PESHAWAR: With the Americans headed home, the residents of Afghanistan are on the verge of a humanitarian crisis due to the increasing political instability.
As things stand, around 0.27 millions Afghans are projected to be displaced and the number is expected to grow.
Sources familiar with the development indicate that as a response to averting a potential crisis, officials in the newly merged KP districts have proposed a contingency plan for hosting Afghan refugees.
The refugees will be allowed to enter Pakistan from Pak-Afghan border crossings at Torkham, Chaman, Ghulam Khan and Arandu and will reside at four refugee camps in three districts – Khyber, North Waziristan, and Chitral.
A senior official, who was not entitled to speak directly to the media, said a camp was also planned for Quetta division in Balochistan.
The proposed contingency plan prepared locally reportedly reflects that refugees will be restricted to camps. Qaisar Khan Afridi, United Nations High Commissioner for Refugees (UNHCR) Pakistan spokesperson was of the view that this was possible initially but was not feasible permanently since it was not a sustainable option for displacement on a larger scale.
“Apart from 70pv registered Afghan refugees living with host communities in Pakistan, some 96 per cent of refugees in Iran live in villages, towns, and cities side by side with the host communities and are contributing to local economies,” Afridi said, indicating the need to merge the displaced Afghans into the national economy at some point in time.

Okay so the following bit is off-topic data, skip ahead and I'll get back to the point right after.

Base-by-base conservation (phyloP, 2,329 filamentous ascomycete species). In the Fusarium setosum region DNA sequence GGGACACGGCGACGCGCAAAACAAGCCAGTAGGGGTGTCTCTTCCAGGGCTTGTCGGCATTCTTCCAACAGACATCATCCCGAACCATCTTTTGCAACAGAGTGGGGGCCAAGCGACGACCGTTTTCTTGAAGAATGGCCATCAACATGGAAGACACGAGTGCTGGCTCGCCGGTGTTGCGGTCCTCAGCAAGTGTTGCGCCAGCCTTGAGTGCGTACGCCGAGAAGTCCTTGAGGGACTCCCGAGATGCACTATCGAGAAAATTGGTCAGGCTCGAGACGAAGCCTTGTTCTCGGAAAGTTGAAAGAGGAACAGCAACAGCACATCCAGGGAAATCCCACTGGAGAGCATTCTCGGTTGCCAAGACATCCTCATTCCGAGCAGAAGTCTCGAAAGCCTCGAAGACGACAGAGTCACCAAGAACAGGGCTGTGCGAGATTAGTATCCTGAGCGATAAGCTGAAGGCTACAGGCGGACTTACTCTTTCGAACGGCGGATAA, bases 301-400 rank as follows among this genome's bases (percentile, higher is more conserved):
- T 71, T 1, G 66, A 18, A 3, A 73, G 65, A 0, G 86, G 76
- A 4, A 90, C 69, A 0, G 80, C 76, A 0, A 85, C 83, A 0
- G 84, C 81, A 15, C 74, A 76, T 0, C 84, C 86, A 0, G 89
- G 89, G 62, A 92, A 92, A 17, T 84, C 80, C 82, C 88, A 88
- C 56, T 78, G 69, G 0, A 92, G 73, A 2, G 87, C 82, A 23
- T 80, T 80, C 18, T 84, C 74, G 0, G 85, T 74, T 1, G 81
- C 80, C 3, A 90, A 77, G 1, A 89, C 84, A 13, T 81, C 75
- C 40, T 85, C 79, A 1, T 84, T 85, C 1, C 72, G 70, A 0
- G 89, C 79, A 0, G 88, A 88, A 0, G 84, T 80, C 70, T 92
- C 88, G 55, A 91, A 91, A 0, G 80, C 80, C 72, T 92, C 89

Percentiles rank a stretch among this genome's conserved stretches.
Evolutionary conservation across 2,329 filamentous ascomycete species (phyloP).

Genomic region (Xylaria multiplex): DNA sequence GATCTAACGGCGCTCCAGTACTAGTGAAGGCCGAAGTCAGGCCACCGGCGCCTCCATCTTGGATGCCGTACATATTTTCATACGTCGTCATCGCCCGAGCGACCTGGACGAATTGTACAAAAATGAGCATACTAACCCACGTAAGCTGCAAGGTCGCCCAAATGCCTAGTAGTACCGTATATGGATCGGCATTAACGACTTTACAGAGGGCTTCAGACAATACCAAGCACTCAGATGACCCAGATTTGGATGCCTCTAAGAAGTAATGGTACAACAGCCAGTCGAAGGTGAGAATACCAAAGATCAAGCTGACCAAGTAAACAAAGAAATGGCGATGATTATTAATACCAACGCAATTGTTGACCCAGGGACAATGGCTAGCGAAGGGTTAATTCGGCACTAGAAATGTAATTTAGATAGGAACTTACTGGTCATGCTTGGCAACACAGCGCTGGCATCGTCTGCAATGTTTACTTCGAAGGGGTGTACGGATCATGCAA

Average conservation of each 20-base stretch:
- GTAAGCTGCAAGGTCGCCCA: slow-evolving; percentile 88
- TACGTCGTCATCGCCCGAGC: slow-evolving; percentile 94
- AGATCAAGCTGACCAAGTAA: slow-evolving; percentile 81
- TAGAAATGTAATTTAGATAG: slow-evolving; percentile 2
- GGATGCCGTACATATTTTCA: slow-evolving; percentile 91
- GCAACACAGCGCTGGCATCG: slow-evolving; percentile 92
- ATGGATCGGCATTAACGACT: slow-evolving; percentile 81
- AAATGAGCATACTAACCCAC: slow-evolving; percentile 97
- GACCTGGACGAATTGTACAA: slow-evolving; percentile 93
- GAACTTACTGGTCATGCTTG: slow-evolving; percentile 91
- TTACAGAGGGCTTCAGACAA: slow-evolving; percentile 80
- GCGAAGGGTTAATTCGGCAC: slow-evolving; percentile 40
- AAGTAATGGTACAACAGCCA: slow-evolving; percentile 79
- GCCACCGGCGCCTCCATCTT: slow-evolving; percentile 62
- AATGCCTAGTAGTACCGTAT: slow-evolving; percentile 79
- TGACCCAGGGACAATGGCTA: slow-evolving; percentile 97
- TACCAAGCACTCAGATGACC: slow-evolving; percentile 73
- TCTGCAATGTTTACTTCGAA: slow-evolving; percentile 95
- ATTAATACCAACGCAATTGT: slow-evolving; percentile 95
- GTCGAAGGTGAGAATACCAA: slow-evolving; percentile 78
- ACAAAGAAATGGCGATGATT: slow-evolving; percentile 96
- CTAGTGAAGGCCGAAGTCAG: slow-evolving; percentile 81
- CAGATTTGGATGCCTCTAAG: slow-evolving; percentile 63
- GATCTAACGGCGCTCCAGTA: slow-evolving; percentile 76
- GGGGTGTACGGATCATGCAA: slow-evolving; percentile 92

Apart from plans by Pakistani officials since Pakistan is the nearest possible destination for the fleeing Afghan nationals, UNHCR also expects a significant number of Afghan nationals to likely leave the country if the situation worsens in Afghanistan and has called upon Pakistan to remain the torchbearer.
“UNHCR stands ready to assist national authorities in scaling up humanitarian assistance as required,” Afridi told The Express Tribune.
With over 65 per cent of the Afghan population in and outside Afghanistan mostly children and youngsters, the UN body hopes peace prevails in the neighboring country, it however is concerned over the rising violence in Afghanistan and is ready to support Pakistan in case of influx of Afghan refugees.
“A quick response to any major influx [sharing the responsibility and sustained support from the international community] must be immediately followed following displacement in order to help Pakistan manage the crisis,” said Afridi. However, Afridi added that it was difficult for Pakistan to carry on with the international obligations alone since Pakistan was already hosting Afghan refugees for over 40 years.